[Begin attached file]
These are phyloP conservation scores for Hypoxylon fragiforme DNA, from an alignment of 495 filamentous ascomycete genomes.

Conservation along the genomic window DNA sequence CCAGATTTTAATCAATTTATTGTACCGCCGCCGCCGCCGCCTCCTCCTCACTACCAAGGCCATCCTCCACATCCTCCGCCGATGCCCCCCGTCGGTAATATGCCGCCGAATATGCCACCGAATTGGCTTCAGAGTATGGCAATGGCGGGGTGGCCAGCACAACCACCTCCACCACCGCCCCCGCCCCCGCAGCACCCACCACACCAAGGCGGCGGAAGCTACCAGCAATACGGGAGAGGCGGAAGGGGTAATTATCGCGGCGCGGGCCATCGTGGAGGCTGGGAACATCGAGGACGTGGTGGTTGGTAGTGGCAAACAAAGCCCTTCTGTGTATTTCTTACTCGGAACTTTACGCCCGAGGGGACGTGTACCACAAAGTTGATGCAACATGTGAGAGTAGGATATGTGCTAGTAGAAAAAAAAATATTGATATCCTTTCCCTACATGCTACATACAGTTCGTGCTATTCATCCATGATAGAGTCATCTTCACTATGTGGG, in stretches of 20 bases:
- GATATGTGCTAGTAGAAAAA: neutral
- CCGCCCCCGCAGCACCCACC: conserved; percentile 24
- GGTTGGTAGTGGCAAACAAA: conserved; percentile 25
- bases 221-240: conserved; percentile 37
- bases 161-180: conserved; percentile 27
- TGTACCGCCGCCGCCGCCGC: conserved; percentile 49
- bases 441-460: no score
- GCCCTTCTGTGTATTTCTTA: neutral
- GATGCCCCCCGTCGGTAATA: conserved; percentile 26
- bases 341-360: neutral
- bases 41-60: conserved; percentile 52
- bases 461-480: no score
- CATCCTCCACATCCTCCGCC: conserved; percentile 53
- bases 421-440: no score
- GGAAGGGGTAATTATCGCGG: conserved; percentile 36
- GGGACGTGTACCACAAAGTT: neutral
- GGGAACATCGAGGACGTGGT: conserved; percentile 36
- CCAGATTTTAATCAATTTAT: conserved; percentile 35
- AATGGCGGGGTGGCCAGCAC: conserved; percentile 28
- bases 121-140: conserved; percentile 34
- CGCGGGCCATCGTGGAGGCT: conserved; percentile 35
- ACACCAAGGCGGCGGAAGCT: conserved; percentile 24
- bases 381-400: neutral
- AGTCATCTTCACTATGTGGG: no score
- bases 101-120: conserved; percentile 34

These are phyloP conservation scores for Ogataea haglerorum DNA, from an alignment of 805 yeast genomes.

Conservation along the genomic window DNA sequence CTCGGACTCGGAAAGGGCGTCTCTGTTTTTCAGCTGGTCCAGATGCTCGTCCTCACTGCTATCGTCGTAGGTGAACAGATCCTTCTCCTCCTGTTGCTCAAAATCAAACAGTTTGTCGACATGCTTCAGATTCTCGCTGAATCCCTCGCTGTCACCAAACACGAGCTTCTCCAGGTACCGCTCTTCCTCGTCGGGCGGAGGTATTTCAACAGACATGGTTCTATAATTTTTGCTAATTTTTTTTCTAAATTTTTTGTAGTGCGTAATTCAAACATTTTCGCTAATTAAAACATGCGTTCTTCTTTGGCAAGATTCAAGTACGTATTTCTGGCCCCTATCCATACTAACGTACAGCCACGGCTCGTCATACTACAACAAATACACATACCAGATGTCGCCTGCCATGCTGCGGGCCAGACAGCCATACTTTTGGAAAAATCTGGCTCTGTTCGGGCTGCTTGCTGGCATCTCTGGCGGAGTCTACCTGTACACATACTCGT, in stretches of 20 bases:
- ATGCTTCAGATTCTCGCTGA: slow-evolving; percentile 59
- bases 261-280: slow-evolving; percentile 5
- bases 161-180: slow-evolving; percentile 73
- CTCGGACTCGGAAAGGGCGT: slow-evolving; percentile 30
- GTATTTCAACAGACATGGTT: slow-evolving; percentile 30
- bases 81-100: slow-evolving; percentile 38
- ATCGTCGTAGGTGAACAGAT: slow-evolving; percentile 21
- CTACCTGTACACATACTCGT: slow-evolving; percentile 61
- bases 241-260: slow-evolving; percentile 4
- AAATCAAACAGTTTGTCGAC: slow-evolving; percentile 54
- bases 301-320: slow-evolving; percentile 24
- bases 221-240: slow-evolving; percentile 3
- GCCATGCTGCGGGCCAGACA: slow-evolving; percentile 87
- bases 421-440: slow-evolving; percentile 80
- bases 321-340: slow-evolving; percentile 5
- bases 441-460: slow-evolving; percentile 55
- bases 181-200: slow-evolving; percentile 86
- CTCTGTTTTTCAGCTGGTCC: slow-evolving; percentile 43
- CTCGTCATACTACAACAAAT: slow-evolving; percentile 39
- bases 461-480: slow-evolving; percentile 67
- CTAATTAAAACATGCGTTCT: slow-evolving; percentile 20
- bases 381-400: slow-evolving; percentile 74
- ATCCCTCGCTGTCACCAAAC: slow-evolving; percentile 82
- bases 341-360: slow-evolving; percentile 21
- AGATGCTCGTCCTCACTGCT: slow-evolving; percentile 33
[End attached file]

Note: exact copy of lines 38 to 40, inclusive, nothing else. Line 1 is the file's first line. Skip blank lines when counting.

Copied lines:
- bases 241-260: slow-evolving; percentile 4
- AAATCAAACAGTTTGTCGAC: slow-evolving; percentile 54
- bases 301-320: slow-evolving; percentile 24